My sister recently started her masters degree in education policy at Harvard, and my girlfriend and I made a 5-day trip out to visit her. It’s beautiful in the fall.
Here are a few of the photos I shot:
On the first day there, we followed the Freedom Trail for a bit. We stopped by the graves of Benjamin Franklin and John Hancock. This is us in front of the Old State House.
We caught the ferry to Salem on Sunday. It has an excellent view of the Boston waterfront.
A fall Boston sunset.
A few things I learned about Boston
- Boston doesn’t have neighborhoods; it has squares. Harvard Square, Central Square, Porter Square, Inman Square, Davis Square, Washington Square, Copley Square, Kendall Square, Kenmore Square, etc etc. The old Boston adage is, “I never leave the square.”
- On January 25, 1919, the Great Molasses Flood happened. A massive storage tank of molasses ruptured and flooded the streets of the North End, killing 21 people and injuring 150. For decades afterwards, Bostonians claimed to be able to sometimes smell molasses on hot summer days.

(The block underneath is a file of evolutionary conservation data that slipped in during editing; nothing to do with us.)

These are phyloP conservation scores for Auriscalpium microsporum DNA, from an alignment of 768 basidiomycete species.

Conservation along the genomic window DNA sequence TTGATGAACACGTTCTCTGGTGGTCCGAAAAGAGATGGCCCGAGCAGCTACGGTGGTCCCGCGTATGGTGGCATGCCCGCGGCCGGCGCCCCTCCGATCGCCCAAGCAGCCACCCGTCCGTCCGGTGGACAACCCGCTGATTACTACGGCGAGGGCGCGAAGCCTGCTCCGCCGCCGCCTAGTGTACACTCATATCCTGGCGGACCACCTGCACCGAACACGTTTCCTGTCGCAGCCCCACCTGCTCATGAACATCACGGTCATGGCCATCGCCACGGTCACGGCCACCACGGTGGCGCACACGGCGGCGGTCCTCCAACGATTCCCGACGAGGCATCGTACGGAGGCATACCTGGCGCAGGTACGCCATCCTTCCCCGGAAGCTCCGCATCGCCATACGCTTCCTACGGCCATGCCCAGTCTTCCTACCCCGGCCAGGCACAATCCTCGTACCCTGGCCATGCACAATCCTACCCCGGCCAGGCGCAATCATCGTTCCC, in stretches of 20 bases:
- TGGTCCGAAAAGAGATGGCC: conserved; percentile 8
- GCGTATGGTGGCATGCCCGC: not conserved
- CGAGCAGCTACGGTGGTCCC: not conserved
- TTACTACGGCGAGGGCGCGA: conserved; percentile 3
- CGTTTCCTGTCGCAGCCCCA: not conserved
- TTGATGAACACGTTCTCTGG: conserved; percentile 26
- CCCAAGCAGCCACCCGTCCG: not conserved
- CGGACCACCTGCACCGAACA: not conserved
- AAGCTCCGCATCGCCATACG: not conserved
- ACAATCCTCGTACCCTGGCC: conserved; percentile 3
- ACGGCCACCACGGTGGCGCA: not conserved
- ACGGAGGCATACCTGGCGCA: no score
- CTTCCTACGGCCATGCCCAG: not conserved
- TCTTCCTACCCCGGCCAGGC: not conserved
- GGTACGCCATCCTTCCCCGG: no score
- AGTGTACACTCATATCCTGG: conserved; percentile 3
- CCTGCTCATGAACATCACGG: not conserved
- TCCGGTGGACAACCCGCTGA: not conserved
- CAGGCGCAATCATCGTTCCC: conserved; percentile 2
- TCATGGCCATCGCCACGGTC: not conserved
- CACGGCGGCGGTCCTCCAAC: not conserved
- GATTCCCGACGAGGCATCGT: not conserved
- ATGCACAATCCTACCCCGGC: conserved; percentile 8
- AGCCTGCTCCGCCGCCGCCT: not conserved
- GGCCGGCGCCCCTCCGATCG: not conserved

- Boston is famous for its large concentration of Irish Americans, but it also has a substantial population of Italian immigrants. In fact, Italians represent the second largest ancestry group in Boston, after the Irish. Initially, most settled in the North End. The North End has been gentrified to a large extent, but still retains some of its character in Italian restaurants and cultural events. Source: Wikipedia.
- Boston Light is the second oldest working lighthouse in the country, and the only one to be actively staffed by the U.S. Coast Guard (i.e. that it has an actual human lighthouse keeper). It’s located on Little Brewster Island just off the coast of Boston.